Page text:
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The 2014 Great Books Bracket

So now that the NCAA College Basketball Tournament is over and you are thoroughly annoyed that you didn’t win Warren Buffett’s billion dolllar challenge, it’s time to vote on a real bracket: The CiRCE Institute’s 2014 Great Books Bracket.

We’ve painstakingly chosen sixty-four of the Great Books, seeded 1-16 into four brackets of sixteen books each. Admittedly somewhat arbirtrary (although not completely) our cut-off date was 1621, the year of the publication of Shakespeare’s second folio. And, while we do include some works of theology and politics, we purposefully did not include either Scripture, like the King James version of the Bible, or famous Legal documents, such as the Magna Carta. But we did our best to include many kinds of books from many disciplines, including epics, works of philsophy and science, and some poetry.

Here’s the bracket.

We fully expect to receive messages and comments from people asking why we didn’t include their favorite book. There’s sure to be some controversy about which books included and why. And we admit that there’s really no science to the books we did choose. We just tried to choose 64 of the books that have been most influential and are the among the very best ever written. In certain instances we chose “the works of” some authors, and in the case of Shakespeare we actually chose the tragedies and comedies as individual works for the sake of the bracket.

The seeding is going to be somewhat controversial, no doubt. And we’re okay with that. We did our best to seed according to influence and so you see The Canterbury Tales seeded higher than Shakespeare’s Tragedies, in part because Shakespeare hasn’t been around as long as Chaucer’s work (in some instances, as in this one, Andrew Kern made a unilateral decision about seeding). Either way, the goal is to have some fun debating and discussing and agonizing over which books are the very greatest.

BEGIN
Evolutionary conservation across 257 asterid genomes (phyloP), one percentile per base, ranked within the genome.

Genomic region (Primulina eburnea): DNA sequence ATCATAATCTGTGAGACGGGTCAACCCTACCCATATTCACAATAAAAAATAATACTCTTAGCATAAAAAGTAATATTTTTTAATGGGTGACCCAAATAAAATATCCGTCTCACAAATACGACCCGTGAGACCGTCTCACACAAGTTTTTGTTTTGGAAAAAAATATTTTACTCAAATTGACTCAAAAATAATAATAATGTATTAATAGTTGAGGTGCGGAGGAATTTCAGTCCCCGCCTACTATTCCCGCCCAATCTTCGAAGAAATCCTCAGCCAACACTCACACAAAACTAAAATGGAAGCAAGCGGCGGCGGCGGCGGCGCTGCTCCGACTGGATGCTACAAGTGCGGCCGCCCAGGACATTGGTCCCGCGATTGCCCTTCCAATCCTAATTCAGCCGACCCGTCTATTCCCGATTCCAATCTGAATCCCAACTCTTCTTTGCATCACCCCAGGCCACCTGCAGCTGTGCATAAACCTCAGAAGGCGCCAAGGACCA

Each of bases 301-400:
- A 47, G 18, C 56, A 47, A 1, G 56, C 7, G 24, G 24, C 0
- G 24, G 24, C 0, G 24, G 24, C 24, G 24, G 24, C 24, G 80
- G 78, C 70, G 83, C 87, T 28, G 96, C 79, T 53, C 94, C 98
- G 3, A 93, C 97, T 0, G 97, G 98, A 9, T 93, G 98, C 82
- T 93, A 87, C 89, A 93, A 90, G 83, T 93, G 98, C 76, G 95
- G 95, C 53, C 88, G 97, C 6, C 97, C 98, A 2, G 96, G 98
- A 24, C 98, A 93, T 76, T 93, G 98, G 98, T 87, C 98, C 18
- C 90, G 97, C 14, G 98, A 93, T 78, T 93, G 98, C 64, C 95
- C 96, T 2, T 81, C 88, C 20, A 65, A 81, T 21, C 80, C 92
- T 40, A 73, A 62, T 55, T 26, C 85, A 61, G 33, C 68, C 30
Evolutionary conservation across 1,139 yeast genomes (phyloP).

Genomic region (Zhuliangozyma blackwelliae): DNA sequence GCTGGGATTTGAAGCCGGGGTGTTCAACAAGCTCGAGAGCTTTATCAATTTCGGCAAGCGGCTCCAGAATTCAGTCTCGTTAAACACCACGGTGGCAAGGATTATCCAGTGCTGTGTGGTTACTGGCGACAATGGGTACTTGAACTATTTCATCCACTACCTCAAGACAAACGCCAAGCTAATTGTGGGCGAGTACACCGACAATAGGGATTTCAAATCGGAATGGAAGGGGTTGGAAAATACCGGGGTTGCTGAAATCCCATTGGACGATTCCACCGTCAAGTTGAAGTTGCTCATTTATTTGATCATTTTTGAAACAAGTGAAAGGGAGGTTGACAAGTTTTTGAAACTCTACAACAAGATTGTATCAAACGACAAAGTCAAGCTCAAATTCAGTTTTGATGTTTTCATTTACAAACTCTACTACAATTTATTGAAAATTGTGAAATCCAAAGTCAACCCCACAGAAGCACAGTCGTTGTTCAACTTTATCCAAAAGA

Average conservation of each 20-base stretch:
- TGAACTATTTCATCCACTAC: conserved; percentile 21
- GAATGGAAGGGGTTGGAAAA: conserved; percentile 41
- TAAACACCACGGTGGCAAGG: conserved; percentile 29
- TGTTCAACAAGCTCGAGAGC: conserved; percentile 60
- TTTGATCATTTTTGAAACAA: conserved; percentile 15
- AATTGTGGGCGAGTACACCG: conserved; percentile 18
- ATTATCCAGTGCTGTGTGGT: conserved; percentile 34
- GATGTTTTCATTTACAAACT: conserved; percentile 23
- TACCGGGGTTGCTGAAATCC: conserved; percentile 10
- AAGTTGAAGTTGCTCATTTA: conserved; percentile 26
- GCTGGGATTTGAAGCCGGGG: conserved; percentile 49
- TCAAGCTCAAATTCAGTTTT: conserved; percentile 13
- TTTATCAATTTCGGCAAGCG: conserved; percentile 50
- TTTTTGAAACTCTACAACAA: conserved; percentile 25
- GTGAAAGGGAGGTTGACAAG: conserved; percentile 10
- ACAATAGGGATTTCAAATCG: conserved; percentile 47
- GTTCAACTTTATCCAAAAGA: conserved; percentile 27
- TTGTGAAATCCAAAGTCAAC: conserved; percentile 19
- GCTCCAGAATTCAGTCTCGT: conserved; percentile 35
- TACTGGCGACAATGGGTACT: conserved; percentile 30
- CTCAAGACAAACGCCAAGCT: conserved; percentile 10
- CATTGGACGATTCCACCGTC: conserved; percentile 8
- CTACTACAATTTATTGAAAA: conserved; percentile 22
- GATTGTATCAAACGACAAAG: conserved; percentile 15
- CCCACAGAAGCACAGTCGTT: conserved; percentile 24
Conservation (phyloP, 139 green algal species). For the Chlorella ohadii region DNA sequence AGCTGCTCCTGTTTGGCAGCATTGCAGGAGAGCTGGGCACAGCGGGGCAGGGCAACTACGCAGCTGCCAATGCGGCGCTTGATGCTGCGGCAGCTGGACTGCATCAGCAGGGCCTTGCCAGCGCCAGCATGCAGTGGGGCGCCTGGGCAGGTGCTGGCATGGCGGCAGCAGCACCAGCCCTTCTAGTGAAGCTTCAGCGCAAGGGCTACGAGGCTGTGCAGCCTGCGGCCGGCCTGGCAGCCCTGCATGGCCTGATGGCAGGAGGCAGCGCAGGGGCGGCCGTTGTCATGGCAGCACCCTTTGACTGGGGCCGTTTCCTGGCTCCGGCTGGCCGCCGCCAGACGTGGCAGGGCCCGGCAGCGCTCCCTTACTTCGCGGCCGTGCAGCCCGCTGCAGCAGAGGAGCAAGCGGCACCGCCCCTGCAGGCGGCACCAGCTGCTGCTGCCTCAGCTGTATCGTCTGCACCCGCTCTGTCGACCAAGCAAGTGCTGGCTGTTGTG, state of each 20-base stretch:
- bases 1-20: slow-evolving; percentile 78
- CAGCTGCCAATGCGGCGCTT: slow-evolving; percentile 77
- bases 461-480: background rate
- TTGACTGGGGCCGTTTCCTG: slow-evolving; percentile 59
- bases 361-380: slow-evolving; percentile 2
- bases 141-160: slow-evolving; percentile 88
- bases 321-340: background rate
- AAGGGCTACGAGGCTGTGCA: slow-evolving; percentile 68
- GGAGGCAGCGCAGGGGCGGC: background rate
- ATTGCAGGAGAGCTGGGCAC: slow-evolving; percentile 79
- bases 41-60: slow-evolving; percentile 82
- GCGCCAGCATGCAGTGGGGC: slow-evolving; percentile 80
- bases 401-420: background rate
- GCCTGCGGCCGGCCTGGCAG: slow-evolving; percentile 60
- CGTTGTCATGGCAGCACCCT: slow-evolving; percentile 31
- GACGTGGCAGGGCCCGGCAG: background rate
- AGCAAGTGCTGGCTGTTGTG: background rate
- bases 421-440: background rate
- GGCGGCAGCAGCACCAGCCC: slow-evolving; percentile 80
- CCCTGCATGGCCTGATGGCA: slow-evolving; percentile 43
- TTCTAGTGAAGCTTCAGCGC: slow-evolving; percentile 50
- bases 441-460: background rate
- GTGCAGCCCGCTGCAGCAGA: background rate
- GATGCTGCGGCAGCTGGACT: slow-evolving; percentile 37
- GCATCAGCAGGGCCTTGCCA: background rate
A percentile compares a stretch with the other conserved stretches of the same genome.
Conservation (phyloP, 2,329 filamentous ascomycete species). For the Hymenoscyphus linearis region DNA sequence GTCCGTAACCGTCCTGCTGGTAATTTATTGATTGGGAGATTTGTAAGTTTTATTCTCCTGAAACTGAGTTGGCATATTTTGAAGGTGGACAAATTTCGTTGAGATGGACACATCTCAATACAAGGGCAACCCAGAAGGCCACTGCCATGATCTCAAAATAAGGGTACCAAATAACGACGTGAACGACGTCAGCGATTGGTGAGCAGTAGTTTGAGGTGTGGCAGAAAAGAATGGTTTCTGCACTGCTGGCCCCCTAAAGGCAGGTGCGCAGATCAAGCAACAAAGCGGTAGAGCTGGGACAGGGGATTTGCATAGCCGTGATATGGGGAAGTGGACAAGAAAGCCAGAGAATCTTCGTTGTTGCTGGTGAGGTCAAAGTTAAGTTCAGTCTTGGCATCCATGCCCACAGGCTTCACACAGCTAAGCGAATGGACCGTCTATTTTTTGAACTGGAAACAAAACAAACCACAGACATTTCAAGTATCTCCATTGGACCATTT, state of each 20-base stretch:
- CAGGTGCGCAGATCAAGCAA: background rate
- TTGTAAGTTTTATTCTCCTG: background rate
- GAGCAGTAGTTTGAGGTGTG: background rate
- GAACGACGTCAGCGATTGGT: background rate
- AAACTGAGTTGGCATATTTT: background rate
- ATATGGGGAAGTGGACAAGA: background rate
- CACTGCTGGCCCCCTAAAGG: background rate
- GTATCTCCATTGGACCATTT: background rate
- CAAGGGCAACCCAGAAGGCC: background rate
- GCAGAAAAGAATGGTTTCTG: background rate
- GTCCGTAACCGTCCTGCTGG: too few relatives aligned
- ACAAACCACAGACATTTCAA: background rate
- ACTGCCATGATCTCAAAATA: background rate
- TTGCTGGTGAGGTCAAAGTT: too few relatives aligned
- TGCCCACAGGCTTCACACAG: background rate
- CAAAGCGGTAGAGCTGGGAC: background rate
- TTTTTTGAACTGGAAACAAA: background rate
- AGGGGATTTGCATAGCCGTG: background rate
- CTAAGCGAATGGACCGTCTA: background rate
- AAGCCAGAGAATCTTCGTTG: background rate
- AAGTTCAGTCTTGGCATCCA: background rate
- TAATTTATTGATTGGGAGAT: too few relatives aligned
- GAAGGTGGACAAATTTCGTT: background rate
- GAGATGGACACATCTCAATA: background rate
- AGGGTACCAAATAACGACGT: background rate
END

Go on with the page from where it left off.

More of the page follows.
Ultimately how you vote is up to you. While we as an organization attempted to seed roughly according to influence you should vote according to whichever standard you prefer. You can vote based on your own opinions about influence or your preferences and favorites. Around here we’re all voting based on different criteria.

Round one of the voting ends Monday April 14. Round two lasts from the 15th – 18th. Round 3 from the 19-23. Round 4 from the 24-29. And the final round will last from April 30 – May 3rd.

Happy voting and try not to get a headache deciding which of Plato’s works to move in to the second round.

Voting for Round One is now closed! Round 2 will be posted later today.

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